Recent Updates

  • Euro area: Flash Consumer Confidence (Apr)
  • Ireland: Producer & Wholesale Price Indexes (Mar)
  • UK: Capital Issuance (Mar)
  • Spain: Trade in Constant Prices, Trade in Goods (Feb)
  • Germany: Federal Budget, PPI, Monthly Tax Revenue (Mar), Short-term Indicator (Feb), Public Sector Finance (Q4)
  • Colombia: Imports (Feb); Brazil: IPCA-15 (Apr)
  • Turkey: Non-Domestic PPI, House Sales, Central Government and Domestic Debt by Instrument, External Debt by Lender, Domestic
  • more updates...

Economy in Brief

German Orders Rebound: Mixed Message
by Robert Brusca  December 5, 2014

German new industrial orders in October surged by 2.5%, rising faster than had been expected. The rise follows a 1.1% increase in September. This comes after a period of severe volatility. Despite the rise in orders the Bundesbank has cut its expectation for growth for the year ahead, down to 1%.

In October orders from foreign sources decelerated rising by 0.6% after gaining 0.4% in September. Orders from domestic sources accelerated rising by 5.3% after the dropping by 2.6% in September.

Sequential growth rates show that order growth is still decelerating. Over 12 months at a growth rate of 2.2%, orders drop to -1.4% over six months and slow again to -2.8% over three months. This degrading trend in growth rates stems from foreign orders which are up 2% over 12 months, down at a 4.4% rate over six months, and plunging at an 8.5% annual rate over three months. Domestic orders were actually accelerating. Domestic orders are up by 2.6% over 12 months at a 3.1% pace over six months and at a 6.3% annual rate over three months.

Foreign orders show clear weakness as they softened in October; they exhibit a clear declining trend to boot. German orders from within the euro-Area in October rose by 0.3% while orders from outside the euro-Area rose by 0.8%. Obviously the euro-Area is not adding much to German order growth and German orders, at least in terms of the trend, are not adding much to the prospects for growth as a member of the euro-Area itself.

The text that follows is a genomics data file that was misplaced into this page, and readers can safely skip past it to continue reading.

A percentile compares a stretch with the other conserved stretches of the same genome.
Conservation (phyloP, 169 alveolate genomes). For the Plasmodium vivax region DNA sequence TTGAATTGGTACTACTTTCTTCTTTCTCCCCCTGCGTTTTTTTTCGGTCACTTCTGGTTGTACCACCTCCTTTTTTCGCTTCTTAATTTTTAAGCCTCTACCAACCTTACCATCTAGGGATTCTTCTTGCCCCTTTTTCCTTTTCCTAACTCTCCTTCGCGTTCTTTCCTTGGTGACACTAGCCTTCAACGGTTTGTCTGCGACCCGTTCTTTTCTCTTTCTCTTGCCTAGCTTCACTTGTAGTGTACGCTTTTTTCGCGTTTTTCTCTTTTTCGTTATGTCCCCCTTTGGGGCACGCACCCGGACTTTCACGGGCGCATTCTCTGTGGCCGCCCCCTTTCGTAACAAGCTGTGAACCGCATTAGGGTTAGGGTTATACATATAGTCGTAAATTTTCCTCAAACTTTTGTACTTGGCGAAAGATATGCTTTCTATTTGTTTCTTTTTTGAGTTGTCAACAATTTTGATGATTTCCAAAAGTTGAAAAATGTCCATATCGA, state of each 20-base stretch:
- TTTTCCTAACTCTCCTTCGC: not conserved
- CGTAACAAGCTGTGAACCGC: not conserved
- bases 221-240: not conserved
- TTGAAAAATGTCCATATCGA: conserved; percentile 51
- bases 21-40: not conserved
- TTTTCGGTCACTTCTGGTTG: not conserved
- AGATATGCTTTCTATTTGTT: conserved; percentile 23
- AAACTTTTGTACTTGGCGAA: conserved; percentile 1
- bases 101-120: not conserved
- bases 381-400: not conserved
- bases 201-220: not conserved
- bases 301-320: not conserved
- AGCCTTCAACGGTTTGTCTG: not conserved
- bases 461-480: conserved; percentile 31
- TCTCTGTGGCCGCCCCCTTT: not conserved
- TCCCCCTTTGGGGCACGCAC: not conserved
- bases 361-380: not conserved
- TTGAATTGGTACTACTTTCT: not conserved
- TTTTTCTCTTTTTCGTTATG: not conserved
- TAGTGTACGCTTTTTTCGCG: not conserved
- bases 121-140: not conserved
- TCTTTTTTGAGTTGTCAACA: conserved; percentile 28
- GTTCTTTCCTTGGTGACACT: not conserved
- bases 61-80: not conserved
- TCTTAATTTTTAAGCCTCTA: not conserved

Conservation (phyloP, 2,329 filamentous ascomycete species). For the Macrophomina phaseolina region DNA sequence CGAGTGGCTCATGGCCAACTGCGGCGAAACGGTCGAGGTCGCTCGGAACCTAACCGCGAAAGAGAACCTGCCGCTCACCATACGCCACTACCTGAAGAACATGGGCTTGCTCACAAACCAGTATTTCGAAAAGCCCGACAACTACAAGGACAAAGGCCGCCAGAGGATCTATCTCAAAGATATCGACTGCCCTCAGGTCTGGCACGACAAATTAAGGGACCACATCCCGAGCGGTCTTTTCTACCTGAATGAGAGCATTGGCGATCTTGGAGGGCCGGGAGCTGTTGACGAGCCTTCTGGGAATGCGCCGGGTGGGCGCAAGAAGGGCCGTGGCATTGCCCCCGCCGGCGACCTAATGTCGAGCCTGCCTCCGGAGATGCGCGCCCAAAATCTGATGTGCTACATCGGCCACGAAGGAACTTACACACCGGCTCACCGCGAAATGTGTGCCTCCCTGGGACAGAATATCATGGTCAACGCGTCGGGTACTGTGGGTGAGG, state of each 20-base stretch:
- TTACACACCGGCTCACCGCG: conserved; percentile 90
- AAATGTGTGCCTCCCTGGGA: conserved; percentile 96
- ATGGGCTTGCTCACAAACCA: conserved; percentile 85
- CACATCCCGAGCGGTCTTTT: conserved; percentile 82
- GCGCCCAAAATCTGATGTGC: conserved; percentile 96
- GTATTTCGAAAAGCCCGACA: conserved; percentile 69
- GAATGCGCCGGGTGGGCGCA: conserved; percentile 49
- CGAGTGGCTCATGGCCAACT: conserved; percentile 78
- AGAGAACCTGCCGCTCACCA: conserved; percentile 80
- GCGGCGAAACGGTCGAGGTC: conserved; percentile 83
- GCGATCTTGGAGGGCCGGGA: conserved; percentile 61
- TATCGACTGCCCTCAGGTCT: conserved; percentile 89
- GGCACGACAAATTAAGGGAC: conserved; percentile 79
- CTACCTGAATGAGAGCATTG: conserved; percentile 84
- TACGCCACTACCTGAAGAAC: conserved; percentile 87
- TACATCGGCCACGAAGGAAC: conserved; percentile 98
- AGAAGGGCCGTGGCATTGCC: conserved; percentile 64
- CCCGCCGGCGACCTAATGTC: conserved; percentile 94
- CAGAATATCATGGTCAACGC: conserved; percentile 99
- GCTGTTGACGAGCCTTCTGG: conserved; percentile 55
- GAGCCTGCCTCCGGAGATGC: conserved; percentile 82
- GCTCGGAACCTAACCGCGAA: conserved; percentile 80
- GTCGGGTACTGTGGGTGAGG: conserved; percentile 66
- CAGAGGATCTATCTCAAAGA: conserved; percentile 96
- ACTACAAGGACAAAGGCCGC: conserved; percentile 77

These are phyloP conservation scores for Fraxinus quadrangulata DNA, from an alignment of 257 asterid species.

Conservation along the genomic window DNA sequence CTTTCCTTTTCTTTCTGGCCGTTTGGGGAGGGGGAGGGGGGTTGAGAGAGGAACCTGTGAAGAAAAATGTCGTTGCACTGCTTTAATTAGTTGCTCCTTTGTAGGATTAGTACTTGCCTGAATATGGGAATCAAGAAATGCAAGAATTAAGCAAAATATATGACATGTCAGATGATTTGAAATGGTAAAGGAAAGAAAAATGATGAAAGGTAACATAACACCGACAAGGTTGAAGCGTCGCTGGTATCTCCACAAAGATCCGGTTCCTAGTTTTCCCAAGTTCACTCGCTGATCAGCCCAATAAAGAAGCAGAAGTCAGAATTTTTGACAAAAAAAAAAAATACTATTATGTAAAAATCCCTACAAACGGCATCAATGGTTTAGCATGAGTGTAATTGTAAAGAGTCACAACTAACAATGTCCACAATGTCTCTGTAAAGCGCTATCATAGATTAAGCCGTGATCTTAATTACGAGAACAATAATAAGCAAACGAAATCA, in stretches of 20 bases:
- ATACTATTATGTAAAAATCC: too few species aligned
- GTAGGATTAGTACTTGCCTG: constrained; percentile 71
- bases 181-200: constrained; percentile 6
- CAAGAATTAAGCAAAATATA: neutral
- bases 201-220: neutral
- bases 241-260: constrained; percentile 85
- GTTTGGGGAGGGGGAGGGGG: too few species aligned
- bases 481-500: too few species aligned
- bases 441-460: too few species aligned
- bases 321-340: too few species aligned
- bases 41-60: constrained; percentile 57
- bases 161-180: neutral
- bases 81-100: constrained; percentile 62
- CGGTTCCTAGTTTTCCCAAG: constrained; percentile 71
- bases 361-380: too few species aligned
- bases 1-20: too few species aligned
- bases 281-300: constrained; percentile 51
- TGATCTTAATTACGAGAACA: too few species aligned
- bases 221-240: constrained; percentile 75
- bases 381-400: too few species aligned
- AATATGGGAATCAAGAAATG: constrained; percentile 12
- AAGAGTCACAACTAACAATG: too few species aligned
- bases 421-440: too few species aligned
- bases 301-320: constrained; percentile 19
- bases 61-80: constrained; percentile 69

However, orders in the quarter to date are growing much more briskly. Much of that stems in the specific pattern of orders with orders declining sharply in August and rising in September, on the last month of the quarter then rising by a brisk 2.5% in October, in the first month of the new quarter. This pattern leaves orders as of the first month of the fourth quarter rising at a 5.1% annual rate over the third quarter average. Foreign orders are rising at a 10.6% annual rate in the new quarter. While domestic orders are falling at a 1.6% annual rate. The quarter to date patterns are, in some sense, the opposite of the sequential growth rate pattern. Since October is only one month of the new quarter and since we have two more months of data to come on stream we should not take these growth rates very seriously.

Real sector sales were uneven in October with the overall manufacturing and mining sales up by 1.1%. Sales to consumers fell by 0.2%. Even though consumer nondurable sales rose by 1.2% sales of consumer nondurables fell by 0.4%, dominating the overall result. Capital goods sales are up a robust 1.9% while intermediate goods' sales rose by 0.7%. However, all the good news goes way over three months as real sector sales are falling in all the sectors. Moreover, sales over three months are falling at a faster rate than over six months in all sectors. And, yes, sales are also falling over six months in all sectors. Year-over-year real sector sales are uneven as they reveal some increases and some declines by sector. But six-month sales are uniformly weaker than all twelve-month growth rates.

The message is that the German economy is indeed weak. The Bundesbank's decision to cut the outlook makes sense- but it makes more headlines coming as it does on a day when industrial orders seem to pick up. . Month-to-month orders figures can be volatile. And this month, despite the rebound, we can see that the trend for orders continues to remain negative.

close
large image